GRAND PRAIRIE (CBSDFW.COM) – Many North Texas school districts are starting their school years having made budget cuts.  In Grand Prairie, the district even encouraged people to retire early.

Yet the relatives of a school board member at GPISD continued to have jobs until the superintendent found out about it.  And one teacher says his district crossed the line and violated nepotism laws.

Bart Scott tries hard to teach the right lessons.  The 7th grade science teacher at Arnold Middle School in grew up in Grand Prairie and went to school where he now teaches.  “The ethical standard I was taught in Grand Prairie when I was a child is that we don’t just follow the letter of the law, we follow the spirit of the law.”

But over the summer Scott uncovered what he believes are violations of Texas’ nepotism law.

Through a number of Freedom of Information Act requests he discovered that two daughters and a niece of school board vice president Terry Brooks were employed by Grand Prairie ISD.  “This is unjust. It’s unethical, it’ s immoral and it needs to stop.”

He took his complaint to the police department. and investigators there referred the case to the Dallas County District Attorney’s office and to the Texas Education Agency.

Last year Texas Attorney General Greg Abbott’s office released a ruling which interprets state law as prohibiting a school board or a superintendent who is the final authority on personnel from hiring relatives of school board members.

District spokesperson Sam Buchmeyer says the district has violated no laws.  “We are well within the parameters of the law.”

Requests to speak with Brooks and with district superintendent Susan Simpson-Hall and with Brooks were declined.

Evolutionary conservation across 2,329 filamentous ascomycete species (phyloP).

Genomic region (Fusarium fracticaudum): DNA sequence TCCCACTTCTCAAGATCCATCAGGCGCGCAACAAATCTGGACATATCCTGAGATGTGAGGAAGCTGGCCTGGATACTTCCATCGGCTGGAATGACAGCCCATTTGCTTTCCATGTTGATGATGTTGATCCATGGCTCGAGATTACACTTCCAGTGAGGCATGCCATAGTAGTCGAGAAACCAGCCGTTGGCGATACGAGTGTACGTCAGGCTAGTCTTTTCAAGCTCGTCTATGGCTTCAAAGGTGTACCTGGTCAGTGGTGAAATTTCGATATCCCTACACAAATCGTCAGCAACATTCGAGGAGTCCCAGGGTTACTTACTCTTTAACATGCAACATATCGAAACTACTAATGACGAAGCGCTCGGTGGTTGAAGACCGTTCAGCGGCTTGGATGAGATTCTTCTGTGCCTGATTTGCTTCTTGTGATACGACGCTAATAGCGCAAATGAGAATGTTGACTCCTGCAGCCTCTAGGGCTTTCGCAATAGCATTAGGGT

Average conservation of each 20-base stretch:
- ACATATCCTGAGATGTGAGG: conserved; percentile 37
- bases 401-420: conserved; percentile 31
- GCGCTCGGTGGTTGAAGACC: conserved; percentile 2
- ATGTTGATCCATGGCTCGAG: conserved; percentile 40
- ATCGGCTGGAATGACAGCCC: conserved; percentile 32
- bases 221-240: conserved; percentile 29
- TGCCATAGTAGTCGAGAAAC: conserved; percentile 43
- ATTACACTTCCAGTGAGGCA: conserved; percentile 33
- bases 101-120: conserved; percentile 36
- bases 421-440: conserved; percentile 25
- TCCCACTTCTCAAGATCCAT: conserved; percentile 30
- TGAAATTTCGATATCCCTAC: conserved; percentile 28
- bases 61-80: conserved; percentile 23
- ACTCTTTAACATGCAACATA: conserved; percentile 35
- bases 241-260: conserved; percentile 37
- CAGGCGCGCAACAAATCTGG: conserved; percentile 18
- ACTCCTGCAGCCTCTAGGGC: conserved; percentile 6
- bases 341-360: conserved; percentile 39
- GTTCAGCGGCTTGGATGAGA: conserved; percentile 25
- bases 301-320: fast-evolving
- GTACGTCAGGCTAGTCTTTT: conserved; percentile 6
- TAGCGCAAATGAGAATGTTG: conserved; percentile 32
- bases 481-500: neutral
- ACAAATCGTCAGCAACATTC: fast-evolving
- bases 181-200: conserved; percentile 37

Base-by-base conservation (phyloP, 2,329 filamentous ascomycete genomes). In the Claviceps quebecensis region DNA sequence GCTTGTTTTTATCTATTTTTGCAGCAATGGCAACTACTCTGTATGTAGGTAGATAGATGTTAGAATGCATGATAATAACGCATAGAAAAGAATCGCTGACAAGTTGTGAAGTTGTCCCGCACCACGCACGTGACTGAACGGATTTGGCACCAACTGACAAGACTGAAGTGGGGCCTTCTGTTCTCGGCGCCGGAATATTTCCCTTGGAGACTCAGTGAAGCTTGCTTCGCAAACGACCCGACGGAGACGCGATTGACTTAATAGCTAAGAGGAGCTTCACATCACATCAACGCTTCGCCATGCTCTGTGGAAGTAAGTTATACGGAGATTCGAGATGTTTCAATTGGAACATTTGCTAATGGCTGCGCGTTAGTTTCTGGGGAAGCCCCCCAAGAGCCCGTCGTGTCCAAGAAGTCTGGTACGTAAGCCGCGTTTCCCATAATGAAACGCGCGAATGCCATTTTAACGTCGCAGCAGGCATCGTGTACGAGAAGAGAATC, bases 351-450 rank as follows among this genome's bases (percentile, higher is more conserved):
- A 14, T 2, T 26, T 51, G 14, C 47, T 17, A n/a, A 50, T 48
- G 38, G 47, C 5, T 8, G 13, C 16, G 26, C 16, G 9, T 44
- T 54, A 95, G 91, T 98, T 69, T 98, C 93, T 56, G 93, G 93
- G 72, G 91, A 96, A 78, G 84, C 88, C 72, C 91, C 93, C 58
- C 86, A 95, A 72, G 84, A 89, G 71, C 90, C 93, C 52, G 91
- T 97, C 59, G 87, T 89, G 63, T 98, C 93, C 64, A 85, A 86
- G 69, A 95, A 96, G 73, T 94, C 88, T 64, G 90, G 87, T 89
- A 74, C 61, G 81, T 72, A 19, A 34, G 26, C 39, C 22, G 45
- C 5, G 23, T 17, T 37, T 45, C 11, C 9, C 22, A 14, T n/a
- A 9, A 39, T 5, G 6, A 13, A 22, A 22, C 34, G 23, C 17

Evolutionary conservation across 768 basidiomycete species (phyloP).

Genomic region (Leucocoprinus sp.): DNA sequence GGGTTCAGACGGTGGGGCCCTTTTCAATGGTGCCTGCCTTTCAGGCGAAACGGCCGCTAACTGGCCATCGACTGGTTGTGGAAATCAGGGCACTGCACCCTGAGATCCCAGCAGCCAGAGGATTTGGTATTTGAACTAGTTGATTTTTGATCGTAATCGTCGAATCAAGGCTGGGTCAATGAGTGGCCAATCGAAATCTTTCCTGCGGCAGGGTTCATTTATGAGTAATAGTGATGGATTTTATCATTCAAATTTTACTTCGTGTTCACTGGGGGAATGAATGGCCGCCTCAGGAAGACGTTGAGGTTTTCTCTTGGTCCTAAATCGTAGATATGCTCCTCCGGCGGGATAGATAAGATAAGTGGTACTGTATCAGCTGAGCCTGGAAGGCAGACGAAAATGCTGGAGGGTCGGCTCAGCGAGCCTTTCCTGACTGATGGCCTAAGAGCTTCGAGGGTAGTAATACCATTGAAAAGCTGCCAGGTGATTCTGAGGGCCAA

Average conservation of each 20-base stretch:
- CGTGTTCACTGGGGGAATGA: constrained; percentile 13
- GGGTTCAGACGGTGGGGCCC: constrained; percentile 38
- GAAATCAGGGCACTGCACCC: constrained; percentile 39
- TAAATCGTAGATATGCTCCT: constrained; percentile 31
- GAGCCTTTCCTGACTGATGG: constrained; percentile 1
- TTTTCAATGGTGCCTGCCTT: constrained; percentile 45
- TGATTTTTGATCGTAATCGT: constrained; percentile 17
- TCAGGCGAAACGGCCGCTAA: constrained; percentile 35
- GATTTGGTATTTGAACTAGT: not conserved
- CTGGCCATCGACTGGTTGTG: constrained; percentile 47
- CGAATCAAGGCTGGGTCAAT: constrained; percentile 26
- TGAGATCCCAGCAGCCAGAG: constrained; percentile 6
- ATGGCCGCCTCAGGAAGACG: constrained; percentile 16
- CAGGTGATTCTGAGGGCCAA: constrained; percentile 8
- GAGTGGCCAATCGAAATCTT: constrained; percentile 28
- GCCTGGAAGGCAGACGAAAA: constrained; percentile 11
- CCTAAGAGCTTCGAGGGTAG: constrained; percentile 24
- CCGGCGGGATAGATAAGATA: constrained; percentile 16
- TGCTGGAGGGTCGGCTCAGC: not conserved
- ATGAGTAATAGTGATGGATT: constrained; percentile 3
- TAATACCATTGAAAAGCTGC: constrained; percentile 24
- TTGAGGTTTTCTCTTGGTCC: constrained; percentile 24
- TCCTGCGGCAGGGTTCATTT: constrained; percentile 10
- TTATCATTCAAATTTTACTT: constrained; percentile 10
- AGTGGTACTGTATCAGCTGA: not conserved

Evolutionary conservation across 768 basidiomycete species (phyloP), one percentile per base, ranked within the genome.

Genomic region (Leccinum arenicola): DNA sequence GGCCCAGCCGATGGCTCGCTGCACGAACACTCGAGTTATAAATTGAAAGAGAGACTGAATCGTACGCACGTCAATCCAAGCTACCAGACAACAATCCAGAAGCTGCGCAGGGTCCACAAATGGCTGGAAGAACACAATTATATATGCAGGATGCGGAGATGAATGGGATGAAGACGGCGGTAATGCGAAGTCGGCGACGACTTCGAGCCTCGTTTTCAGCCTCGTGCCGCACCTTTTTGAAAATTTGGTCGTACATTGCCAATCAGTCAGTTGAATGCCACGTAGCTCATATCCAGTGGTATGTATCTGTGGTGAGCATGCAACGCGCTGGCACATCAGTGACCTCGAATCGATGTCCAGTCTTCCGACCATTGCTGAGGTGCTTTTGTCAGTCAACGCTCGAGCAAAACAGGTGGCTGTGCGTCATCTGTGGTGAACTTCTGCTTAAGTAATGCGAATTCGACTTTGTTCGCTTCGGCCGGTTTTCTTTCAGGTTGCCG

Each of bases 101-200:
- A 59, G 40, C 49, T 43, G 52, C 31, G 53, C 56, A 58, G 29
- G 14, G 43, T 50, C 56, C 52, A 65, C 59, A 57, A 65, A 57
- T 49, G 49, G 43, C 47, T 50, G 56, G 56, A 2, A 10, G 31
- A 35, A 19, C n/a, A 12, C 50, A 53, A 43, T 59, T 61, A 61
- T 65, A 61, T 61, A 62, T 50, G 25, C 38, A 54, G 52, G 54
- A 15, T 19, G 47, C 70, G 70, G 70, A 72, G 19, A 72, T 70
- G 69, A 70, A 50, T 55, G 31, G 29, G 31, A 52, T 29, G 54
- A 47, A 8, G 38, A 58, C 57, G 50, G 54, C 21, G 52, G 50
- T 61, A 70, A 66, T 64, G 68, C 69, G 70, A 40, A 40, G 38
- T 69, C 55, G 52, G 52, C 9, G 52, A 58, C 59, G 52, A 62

Buckmeyer says the human resource department hired the women as teachers’ aides,  not the board or superintendent.   “We have an internal auditor come every year that does our auditing for school district.  Part of what they do is relative to conflicts of interest – they have given this issue to the Texas Education Agency, who in their estimation believe this is not a problem because they are low level paraprofessional positions.”

He says Brooks’ daughters resigned in July after the superintendent was told about the situation.  Brooks’ niece has since left the district to attend college.

Dr. Simpson-Hull’s own daughter also works in the district as a teacher, but according to the district that’s not a violation as she was hired by the board, which is the hiring authority.

Dallas attorney Marcos Ronquillo has represented a number of large districts in court, and is an expert in employment law, including nepotism cases.  Ronquillo says it doesn’t matter if it’s a low-level position or upper management, the district needs to be more transparent.  “If you’re dealing with public dollars, you are talking about public integrity, you’re talking about a high degree of transparency.”

As for Scott, he is hoping for some accountability.  “I would like to see the school board put in new policies that go above and beyond state law.”